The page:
Quentin Tarantino To Present Scarlett Johansson’s Honorary Cesar
Quentin Tarantino has been enlisted by France’s Académie des Arts et Techniques du Cinéma to present Scarlett Johansson with this year’s honorary César Award. The director will hand the award to Johansson this Friday at the 39th César Awards ceremony in Paris. Tarantino himself received the prize in 2011. Read More »
A keynote session with The Amazing Spider-Man 2 helmer Marc Webb leads the final lineup for the 2014 SXSW Film Conference slate which also includes chats with filmmakers Jason Bateman (Bad Words), Mike Myers (Supermensch) moderated by Jon Favreau, Ralph Steadman (For No Good Reason), and actors Robert Duvall and Tilda Swinton. The SXSW Film Festival runs March 7-15:
SXSW 2014 Features Lineup, New TV Section Unveiled
SXSW Midnighters & Full Shorts Slate Unveiled
Read More »
UPDATE: 7:01 PM: Michelle Obama could have turned to the guy seated next to her at the head table during tonight’s White House State Dinner and asked if he’s heard any good jokes lately. That would be none other than The Colbert Report host Stephen Colbert. Could it be that French-sounding surname earned him some juice with the protocol folks? Meanwhile, according to the White House pool report, Bradley Cooper was seen chatting with Secretary of State John Kerry, and Julia Louis-Dreyfus was asked her what her favorite part of the dinner was. “Look who I’m sitting next to,” she said, pointing to Vice President Joe Biden. The real veep swiftly jumped in with: “Hey, stop screwin’ around, she’s my date!” He promptly burst out laughing and said, “Just kidding.” Meanwhile, Mindy Kaling was tweeting and Instagraming her evening.
PREVIOUSLY: We knew a good grasp of French would come in handy for Bradley Cooper one day. The American Hustle actor will be one of the many Hollywood guests attending the State Dinner tonight at the White House that President Obama and the First Lady are hosting for French President Francois Hollande. Among the cabinet members and government officials joining the sparkling gathering on the South Lawn will also be CNN chief Jeff Zucker, HBO’s Veep star Julia Louis-Dreyfus, HBO CEO Richard Plepler, Viacom CEO Philippe Dauman, and Star Wars director JJ Abrams and … Read More »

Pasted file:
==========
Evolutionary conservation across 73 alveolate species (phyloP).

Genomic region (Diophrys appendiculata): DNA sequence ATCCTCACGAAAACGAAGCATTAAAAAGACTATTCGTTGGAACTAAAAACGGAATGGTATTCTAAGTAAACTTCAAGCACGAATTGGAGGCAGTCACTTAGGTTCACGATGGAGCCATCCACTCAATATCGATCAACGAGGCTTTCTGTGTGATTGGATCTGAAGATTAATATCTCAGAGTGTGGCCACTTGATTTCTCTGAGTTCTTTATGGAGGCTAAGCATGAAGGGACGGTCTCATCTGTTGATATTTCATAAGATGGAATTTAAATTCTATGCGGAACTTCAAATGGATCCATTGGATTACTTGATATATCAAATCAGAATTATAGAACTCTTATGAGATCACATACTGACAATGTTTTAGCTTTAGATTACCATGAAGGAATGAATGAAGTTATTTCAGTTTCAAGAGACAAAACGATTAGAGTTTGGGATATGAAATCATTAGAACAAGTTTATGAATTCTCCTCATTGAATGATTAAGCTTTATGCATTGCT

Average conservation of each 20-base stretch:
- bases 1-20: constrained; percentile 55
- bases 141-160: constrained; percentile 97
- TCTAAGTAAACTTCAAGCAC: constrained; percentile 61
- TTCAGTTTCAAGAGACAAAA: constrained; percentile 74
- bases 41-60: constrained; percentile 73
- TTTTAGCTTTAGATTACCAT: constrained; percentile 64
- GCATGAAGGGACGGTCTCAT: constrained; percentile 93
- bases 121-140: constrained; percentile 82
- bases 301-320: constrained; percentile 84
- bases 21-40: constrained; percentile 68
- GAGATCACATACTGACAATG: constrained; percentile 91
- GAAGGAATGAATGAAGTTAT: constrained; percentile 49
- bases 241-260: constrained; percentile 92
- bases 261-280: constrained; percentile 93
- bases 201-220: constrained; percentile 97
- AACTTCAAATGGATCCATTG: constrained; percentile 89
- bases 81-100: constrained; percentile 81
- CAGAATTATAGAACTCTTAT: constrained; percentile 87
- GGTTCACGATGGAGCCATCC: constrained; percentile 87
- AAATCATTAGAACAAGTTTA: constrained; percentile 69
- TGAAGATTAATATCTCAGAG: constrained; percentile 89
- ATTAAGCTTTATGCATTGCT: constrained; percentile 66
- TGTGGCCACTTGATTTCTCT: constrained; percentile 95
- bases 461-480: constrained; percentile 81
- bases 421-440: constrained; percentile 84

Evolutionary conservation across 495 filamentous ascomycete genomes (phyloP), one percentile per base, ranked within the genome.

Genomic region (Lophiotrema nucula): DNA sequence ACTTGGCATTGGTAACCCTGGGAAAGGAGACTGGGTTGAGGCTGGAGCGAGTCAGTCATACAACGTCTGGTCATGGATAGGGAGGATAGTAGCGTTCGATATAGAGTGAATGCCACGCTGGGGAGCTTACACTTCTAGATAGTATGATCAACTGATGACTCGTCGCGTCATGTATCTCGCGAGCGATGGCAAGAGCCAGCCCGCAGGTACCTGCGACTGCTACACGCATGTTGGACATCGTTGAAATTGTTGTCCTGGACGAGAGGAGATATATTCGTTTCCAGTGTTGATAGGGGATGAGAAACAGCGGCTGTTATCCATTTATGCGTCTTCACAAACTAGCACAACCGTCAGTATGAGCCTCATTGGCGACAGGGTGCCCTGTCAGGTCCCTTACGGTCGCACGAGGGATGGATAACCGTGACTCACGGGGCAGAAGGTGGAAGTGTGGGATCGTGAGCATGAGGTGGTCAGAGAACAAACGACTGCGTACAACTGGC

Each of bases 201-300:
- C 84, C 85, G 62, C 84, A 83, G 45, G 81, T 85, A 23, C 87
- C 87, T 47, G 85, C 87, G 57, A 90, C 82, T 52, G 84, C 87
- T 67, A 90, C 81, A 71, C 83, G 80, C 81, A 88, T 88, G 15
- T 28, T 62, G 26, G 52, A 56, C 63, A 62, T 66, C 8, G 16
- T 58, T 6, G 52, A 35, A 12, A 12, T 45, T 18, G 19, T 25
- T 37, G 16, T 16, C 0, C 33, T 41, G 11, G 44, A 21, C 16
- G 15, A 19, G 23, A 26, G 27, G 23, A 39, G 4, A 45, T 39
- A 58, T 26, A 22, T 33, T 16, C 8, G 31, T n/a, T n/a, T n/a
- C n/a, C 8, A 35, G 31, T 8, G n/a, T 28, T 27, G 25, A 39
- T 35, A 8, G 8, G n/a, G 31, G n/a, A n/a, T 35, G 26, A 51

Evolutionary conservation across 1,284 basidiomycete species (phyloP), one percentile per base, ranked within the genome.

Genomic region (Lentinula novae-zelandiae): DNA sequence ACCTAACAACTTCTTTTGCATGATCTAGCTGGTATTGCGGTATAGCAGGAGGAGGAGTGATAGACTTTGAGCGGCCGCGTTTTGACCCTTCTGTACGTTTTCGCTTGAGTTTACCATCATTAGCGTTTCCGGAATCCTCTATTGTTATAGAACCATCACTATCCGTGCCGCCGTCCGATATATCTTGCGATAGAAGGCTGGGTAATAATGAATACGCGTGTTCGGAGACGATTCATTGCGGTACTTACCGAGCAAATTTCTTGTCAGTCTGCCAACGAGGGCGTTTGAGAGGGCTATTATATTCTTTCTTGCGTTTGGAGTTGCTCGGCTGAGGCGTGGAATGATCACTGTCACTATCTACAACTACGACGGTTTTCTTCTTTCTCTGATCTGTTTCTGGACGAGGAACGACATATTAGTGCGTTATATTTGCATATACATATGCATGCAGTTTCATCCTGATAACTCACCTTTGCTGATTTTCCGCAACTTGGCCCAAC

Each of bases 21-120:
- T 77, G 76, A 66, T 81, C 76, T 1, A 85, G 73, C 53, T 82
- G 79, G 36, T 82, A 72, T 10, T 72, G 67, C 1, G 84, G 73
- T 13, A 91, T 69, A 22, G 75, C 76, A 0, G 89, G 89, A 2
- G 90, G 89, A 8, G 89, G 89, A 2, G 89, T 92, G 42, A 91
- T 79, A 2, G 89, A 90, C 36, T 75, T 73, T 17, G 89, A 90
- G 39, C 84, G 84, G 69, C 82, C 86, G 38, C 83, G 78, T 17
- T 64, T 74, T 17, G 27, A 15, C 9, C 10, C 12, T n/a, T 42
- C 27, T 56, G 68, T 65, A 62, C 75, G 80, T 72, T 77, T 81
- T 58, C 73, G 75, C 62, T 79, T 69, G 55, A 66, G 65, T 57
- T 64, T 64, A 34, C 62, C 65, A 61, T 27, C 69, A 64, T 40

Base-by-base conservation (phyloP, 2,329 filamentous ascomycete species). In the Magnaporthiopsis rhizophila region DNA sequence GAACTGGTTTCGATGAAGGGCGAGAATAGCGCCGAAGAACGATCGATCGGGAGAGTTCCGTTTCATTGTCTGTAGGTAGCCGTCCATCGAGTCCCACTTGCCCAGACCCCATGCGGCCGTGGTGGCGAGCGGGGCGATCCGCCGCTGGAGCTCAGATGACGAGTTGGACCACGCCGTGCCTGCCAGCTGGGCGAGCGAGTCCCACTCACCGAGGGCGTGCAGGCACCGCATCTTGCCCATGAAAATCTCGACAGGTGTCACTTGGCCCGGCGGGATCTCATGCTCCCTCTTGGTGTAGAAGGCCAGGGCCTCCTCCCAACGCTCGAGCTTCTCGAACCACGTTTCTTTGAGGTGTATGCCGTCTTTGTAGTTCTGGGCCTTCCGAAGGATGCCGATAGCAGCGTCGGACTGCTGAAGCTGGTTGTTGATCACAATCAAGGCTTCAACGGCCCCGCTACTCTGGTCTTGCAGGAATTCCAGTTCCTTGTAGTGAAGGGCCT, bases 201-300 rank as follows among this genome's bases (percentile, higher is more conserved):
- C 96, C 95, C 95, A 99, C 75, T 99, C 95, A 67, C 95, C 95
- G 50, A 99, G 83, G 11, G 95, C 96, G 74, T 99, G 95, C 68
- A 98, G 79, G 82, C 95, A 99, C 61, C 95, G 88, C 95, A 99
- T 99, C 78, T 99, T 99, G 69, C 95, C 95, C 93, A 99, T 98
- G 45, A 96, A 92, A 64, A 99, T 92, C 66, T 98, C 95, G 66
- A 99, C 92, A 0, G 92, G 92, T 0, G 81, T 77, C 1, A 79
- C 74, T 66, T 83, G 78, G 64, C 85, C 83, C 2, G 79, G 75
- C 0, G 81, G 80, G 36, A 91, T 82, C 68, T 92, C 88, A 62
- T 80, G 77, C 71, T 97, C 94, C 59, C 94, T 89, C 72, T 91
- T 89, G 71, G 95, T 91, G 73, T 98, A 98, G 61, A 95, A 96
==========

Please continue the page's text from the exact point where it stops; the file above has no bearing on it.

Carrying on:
There are strong debuts and holds for Hollywood in the international marketplace this week, despite a drop of about 25% from the similar frame last year when Django Unchained was the top film overseas. (Last week, international box office was off about 50%, so that’s an improvement of sorts.) Still, a fair few movies are making, and breaking records — especially in China. While Monday-morning quarterbacks have been gearing up for today’s Super Bowl, in the rest of the world where football is played without shoulder pads and where the Big Game isn’t due til this July, audiences flocked to movies in such diverse places as China, Russia, Germany, Korea and France. Notably, the Chinese New Year began on January 31 and with it came The Monkey King. The film took $46M in seven territories, and broke records at home, while TV reality series transfer Dad, Where Are We Going? grossed $34M (more below).
The only new studio entry on the international scene this week was MGM and Columbia Pictures’ Robocop which blasted its way into three territories in Asia. The movie, starring Joel Kinnaman, strategically bowed in Malaysia, Taiwan and Singapore – taking advantage of the Chinese Lunar New Year – and scored a strong opening with $5.5M and a No. 1 trifecta. Robocop does not yet have a China date, although that’s expected to be clarified shortly. … Read More »